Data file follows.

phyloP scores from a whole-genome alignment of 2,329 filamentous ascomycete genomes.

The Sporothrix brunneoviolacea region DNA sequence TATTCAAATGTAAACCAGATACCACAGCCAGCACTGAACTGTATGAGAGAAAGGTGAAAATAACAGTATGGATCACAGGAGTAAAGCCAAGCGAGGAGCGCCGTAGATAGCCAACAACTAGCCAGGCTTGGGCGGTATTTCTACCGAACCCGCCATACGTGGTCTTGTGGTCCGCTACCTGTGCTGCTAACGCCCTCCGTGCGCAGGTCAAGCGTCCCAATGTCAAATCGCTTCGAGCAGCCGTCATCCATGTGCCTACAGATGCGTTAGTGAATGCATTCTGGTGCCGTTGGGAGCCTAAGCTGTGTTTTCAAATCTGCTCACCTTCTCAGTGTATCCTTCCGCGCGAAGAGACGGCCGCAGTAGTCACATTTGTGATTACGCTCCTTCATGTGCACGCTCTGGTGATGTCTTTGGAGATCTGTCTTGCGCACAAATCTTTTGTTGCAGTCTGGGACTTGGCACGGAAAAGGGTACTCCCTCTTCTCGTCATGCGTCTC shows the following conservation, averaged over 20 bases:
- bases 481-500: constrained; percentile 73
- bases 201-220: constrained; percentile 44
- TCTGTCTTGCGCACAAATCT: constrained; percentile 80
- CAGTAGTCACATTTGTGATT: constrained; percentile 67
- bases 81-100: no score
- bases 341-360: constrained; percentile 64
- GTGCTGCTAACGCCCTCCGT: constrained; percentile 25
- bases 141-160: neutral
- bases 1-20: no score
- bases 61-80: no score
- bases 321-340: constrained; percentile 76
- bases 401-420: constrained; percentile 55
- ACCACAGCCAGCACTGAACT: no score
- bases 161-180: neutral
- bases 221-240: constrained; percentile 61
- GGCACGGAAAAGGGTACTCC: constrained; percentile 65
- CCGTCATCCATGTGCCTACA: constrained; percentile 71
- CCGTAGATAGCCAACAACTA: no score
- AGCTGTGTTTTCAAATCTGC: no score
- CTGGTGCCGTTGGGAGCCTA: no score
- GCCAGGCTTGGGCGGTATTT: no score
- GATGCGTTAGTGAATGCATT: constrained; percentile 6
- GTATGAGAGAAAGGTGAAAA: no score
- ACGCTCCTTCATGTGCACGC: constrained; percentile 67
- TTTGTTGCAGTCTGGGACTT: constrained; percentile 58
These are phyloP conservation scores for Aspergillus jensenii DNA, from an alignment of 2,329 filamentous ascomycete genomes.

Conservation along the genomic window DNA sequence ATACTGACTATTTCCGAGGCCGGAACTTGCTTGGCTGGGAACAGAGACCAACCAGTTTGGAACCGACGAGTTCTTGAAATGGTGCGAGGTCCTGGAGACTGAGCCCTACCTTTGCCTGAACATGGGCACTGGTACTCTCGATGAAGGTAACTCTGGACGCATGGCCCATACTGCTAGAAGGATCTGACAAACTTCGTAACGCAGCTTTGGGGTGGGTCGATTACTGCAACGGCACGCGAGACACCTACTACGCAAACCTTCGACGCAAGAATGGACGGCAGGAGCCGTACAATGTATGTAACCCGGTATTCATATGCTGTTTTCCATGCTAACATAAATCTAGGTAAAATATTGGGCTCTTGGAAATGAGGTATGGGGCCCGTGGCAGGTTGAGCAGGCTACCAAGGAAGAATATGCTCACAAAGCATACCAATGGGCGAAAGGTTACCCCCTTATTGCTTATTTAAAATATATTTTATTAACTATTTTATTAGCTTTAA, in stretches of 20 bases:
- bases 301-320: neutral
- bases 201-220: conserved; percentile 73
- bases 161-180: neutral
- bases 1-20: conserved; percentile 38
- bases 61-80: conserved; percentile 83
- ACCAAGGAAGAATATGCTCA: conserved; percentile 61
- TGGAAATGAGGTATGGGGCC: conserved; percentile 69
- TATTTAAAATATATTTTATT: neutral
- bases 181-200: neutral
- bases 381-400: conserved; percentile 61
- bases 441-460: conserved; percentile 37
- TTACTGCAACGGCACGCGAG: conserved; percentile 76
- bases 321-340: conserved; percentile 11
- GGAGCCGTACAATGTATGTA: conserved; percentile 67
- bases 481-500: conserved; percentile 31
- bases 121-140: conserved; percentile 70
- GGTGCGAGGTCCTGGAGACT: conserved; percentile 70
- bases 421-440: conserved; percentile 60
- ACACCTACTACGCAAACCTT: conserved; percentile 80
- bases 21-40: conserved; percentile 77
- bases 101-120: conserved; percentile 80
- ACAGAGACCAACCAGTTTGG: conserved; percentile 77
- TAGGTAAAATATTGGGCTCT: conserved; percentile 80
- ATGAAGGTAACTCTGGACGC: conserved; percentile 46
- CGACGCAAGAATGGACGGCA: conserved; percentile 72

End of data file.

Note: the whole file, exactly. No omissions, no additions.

phyloP scores from a whole-genome alignment of 2,329 filamentous ascomycete genomes.

The Sporothrix brunneoviolacea region DNA sequence TATTCAAATGTAAACCAGATACCACAGCCAGCACTGAACTGTATGAGAGAAAGGTGAAAATAACAGTATGGATCACAGGAGTAAAGCCAAGCGAGGAGCGCCGTAGATAGCCAACAACTAGCCAGGCTTGGGCGGTATTTCTACCGAACCCGCCATACGTGGTCTTGTGGTCCGCTACCTGTGCTGCTAACGCCCTCCGTGCGCAGGTCAAGCGTCCCAATGTCAAATCGCTTCGAGCAGCCGTCATCCATGTGCCTACAGATGCGTTAGTGAATGCATTCTGGTGCCGTTGGGAGCCTAAGCTGTGTTTTCAAATCTGCTCACCTTCTCAGTGTATCCTTCCGCGCGAAGAGACGGCCGCAGTAGTCACATTTGTGATTACGCTCCTTCATGTGCACGCTCTGGTGATGTCTTTGGAGATCTGTCTTGCGCACAAATCTTTTGTTGCAGTCTGGGACTTGGCACGGAAAAGGGTACTCCCTCTTCTCGTCATGCGTCTC shows the following conservation, averaged over 20 bases:
- bases 481-500: constrained; percentile 73
- bases 201-220: constrained; percentile 44
- TCTGTCTTGCGCACAAATCT: constrained; percentile 80
- CAGTAGTCACATTTGTGATT: constrained; percentile 67
- bases 81-100: no score
- bases 341-360: constrained; percentile 64
- GTGCTGCTAACGCCCTCCGT: constrained; percentile 25
- bases 141-160: neutral
- bases 1-20: no score
- bases 61-80: no score
- bases 321-340: constrained; percentile 76
- bases 401-420: constrained; percentile 55
- ACCACAGCCAGCACTGAACT: no score
- bases 161-180: neutral
- bases 221-240: constrained; percentile 61
- GGCACGGAAAAGGGTACTCC: constrained; percentile 65
- CCGTCATCCATGTGCCTACA: constrained; percentile 71
- CCGTAGATAGCCAACAACTA: no score
- AGCTGTGTTTTCAAATCTGC: no score
- CTGGTGCCGTTGGGAGCCTA: no score
- GCCAGGCTTGGGCGGTATTT: no score
- GATGCGTTAGTGAATGCATT: constrained; percentile 6
- GTATGAGAGAAAGGTGAAAA: no score
- ACGCTCCTTCATGTGCACGC: constrained; percentile 67
- TTTGTTGCAGTCTGGGACTT: constrained; percentile 58
These are phyloP conservation scores for Aspergillus jensenii DNA, from an alignment of 2,329 filamentous ascomycete genomes.

Conservation along the genomic window DNA sequence ATACTGACTATTTCCGAGGCCGGAACTTGCTTGGCTGGGAACAGAGACCAACCAGTTTGGAACCGACGAGTTCTTGAAATGGTGCGAGGTCCTGGAGACTGAGCCCTACCTTTGCCTGAACATGGGCACTGGTACTCTCGATGAAGGTAACTCTGGACGCATGGCCCATACTGCTAGAAGGATCTGACAAACTTCGTAACGCAGCTTTGGGGTGGGTCGATTACTGCAACGGCACGCGAGACACCTACTACGCAAACCTTCGACGCAAGAATGGACGGCAGGAGCCGTACAATGTATGTAACCCGGTATTCATATGCTGTTTTCCATGCTAACATAAATCTAGGTAAAATATTGGGCTCTTGGAAATGAGGTATGGGGCCCGTGGCAGGTTGAGCAGGCTACCAAGGAAGAATATGCTCACAAAGCATACCAATGGGCGAAAGGTTACCCCCTTATTGCTTATTTAAAATATATTTTATTAACTATTTTATTAGCTTTAA, in stretches of 20 bases:
- bases 301-320: neutral
- bases 201-220: conserved; percentile 73
- bases 161-180: neutral
- bases 1-20: conserved; percentile 38
- bases 61-80: conserved; percentile 83
- ACCAAGGAAGAATATGCTCA: conserved; percentile 61
- TGGAAATGAGGTATGGGGCC: conserved; percentile 69
- TATTTAAAATATATTTTATT: neutral
- bases 181-200: neutral
- bases 381-400: conserved; percentile 61
- bases 441-460: conserved; percentile 37
- TTACTGCAACGGCACGCGAG: conserved; percentile 76
- bases 321-340: conserved; percentile 11
- GGAGCCGTACAATGTATGTA: conserved; percentile 67
- bases 481-500: conserved; percentile 31
- bases 121-140: conserved; percentile 70
- GGTGCGAGGTCCTGGAGACT: conserved; percentile 70
- bases 421-440: conserved; percentile 60
- ACACCTACTACGCAAACCTT: conserved; percentile 80
- bases 21-40: conserved; percentile 77
- bases 101-120: conserved; percentile 80
- ACAGAGACCAACCAGTTTGG: conserved; percentile 77
- TAGGTAAAATATTGGGCTCT: conserved; percentile 80
- ATGAAGGTAACTCTGGACGC: conserved; percentile 46
- CGACGCAAGAATGGACGGCA: conserved; percentile 72